Finance Minster Pravin Gordhan has said South Africa’s economy would survive the “political noise” after the ANC stopped short of voting out President Jacob Zuma in a national executive committee meeting this week.
Briefing media ahead of the annual World Economic Forum (WEF) meeting in Davos in January, Gordhan said that political turmoil was not unique to South Africa.
“Political uncertainty is the new normal in the world – the question is how we deal with it. Ours, relatively speaking, is minor compared to the world trends that are developing,” he said.
After the ANC had briefed media on the outcomes of its latest NEC meeting on Tuesday, in which it was decided that Zuma would not be asked to step down, the rand fell to R14 to the US dollar.
According to Gordhan, South Africa had not only survived a year of “political noise”, but had grown stronger in spite of it. After taking aim at the media for failing to highlight the country’s milestones in economic progress, Gordhan conceded that the bad still far outweighed the good.
“The one thing that we must be very frank [about] is that those good things are not scalable. In other words, they are not at a scale level to be seen in the GDP numbers. We are very aware of that as a department,” he said.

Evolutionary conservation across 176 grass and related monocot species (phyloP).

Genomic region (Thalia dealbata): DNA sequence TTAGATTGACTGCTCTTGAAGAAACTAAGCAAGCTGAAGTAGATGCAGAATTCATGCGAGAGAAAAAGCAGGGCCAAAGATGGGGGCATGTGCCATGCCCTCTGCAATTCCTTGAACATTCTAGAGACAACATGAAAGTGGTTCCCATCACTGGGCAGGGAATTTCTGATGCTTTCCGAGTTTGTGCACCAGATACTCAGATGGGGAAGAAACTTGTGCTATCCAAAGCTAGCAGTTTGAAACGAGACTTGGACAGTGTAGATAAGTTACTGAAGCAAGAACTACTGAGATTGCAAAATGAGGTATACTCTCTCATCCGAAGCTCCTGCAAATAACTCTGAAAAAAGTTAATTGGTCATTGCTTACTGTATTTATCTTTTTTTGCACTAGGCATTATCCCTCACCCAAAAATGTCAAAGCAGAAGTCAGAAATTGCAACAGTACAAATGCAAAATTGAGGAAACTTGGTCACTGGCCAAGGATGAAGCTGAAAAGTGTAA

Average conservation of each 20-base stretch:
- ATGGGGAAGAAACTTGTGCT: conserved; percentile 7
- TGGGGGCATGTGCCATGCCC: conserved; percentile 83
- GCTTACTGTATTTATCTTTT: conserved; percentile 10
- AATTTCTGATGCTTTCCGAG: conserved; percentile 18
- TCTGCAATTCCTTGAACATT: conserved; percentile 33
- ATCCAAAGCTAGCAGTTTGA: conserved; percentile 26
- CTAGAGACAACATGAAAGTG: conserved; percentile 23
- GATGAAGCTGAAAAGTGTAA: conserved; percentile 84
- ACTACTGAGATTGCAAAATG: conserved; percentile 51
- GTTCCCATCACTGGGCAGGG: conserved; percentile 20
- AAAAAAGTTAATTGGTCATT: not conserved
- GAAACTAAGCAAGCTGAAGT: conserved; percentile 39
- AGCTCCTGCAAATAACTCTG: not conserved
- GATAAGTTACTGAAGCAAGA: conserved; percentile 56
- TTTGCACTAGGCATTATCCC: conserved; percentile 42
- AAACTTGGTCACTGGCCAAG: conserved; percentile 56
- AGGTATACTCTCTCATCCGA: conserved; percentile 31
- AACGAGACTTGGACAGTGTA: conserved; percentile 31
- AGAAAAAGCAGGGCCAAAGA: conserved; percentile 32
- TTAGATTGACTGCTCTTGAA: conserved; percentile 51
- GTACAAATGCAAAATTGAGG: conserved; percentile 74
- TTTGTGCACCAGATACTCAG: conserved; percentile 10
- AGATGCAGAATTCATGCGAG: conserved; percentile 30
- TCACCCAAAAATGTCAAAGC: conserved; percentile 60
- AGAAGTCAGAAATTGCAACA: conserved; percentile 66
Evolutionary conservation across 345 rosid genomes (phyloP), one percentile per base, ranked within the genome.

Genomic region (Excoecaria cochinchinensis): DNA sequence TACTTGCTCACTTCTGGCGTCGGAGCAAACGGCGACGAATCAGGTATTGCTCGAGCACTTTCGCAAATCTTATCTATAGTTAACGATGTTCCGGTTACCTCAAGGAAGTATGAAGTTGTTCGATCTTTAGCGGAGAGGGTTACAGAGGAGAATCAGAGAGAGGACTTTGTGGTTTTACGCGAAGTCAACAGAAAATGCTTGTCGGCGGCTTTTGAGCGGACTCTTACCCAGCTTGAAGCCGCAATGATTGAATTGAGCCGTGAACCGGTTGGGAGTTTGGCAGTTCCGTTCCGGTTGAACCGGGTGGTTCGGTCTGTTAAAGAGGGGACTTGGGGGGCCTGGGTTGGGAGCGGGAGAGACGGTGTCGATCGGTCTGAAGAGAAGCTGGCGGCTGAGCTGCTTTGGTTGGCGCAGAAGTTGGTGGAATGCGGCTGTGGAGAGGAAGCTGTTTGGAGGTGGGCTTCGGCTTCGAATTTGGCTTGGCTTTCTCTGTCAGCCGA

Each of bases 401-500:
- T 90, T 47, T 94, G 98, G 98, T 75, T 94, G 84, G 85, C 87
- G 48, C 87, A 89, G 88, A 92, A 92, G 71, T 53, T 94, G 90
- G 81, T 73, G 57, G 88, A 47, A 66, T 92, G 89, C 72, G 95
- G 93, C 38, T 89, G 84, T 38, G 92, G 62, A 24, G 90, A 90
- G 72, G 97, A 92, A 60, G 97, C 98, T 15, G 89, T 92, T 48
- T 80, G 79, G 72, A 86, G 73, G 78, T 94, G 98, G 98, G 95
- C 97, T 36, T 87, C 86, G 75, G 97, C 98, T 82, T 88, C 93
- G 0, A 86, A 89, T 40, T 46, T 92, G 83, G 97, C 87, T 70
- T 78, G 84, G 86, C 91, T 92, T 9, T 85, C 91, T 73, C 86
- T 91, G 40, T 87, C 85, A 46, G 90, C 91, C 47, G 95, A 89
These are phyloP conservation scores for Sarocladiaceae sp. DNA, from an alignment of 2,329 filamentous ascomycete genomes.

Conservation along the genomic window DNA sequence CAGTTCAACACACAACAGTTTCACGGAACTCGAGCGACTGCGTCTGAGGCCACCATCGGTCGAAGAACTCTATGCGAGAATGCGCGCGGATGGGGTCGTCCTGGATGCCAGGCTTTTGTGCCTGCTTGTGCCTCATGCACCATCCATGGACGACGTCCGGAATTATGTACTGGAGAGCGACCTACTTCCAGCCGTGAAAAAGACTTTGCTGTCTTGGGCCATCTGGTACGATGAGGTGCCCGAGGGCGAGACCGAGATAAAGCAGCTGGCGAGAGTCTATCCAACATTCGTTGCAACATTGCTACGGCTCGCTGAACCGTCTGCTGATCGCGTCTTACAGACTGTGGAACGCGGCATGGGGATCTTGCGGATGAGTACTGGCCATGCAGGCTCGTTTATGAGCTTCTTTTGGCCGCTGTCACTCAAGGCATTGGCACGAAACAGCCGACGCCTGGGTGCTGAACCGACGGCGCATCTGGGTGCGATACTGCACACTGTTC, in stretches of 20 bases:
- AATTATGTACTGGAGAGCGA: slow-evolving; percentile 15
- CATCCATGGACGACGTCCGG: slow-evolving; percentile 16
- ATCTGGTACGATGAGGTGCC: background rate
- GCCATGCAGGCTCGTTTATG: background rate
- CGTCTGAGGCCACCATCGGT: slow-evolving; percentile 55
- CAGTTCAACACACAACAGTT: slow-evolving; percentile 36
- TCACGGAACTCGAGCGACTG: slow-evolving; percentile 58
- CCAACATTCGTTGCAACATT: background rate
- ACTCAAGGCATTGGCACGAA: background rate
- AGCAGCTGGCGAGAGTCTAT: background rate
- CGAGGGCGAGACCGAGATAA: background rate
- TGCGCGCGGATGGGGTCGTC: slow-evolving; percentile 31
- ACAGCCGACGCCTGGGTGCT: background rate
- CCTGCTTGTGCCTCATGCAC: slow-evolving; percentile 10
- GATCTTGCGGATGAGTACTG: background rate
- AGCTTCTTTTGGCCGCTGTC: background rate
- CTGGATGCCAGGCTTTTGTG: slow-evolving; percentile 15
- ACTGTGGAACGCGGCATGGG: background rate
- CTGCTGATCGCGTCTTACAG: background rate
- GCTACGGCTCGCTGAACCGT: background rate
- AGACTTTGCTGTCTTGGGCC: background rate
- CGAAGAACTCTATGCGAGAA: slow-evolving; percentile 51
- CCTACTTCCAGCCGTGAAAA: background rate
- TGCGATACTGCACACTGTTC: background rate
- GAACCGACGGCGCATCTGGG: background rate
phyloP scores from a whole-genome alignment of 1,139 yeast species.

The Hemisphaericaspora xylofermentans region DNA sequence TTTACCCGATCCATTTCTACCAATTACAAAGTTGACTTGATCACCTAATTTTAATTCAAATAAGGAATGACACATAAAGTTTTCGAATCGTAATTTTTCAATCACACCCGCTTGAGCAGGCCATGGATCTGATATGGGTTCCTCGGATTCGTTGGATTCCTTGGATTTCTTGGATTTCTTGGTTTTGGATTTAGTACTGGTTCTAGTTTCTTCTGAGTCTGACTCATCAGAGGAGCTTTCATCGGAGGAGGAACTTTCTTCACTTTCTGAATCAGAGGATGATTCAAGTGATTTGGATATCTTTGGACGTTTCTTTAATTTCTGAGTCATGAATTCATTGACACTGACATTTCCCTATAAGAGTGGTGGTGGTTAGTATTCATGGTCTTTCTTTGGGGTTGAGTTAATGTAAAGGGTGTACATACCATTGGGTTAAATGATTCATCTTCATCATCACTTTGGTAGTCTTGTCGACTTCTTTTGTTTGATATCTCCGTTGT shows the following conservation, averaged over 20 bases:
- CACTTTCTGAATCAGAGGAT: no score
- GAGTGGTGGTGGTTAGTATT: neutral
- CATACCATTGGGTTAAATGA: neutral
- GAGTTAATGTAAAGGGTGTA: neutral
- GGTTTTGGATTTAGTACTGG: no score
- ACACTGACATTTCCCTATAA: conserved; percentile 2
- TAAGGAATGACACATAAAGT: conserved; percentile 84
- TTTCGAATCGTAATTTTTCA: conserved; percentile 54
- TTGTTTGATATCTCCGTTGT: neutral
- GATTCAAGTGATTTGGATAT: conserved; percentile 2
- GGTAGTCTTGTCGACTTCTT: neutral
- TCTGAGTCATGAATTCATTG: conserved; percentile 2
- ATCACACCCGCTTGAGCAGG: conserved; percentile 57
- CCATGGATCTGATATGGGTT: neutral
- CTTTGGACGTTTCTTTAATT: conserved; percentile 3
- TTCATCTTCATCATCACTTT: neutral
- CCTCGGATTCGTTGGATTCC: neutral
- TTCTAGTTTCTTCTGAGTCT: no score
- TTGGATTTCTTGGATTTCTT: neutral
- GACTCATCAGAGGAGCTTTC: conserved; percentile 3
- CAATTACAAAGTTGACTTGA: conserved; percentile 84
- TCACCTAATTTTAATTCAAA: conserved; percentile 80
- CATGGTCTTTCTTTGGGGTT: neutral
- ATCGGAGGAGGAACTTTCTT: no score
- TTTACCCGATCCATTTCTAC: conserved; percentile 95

With next year’s WEF meeting themed “Responsive and Responsible Leadership”, Team South Africa, which comprises state stakeholders in the security cluster, will be tasked with joining the world discussion around combating what the WEF describes as protectionism, populism and nativism, which it said could lead to a downward spiral of the global economy if confidence in the weakened systems of governance was not restored.
“Responsible leadership,” said Gordhan, “is about integrity‚ understanding the environment in a holistic kind of way and making sure that you care about the state of your country and the state of the world as a leader in business‚ amongst trade unions and other stakeholders”.
Economic Development Minister Ebrahim Patel said that the rise of populism globally – as seen in the Brexit referendum and the outcome of the US election – meant that SA needed to create more growth opportunities at home.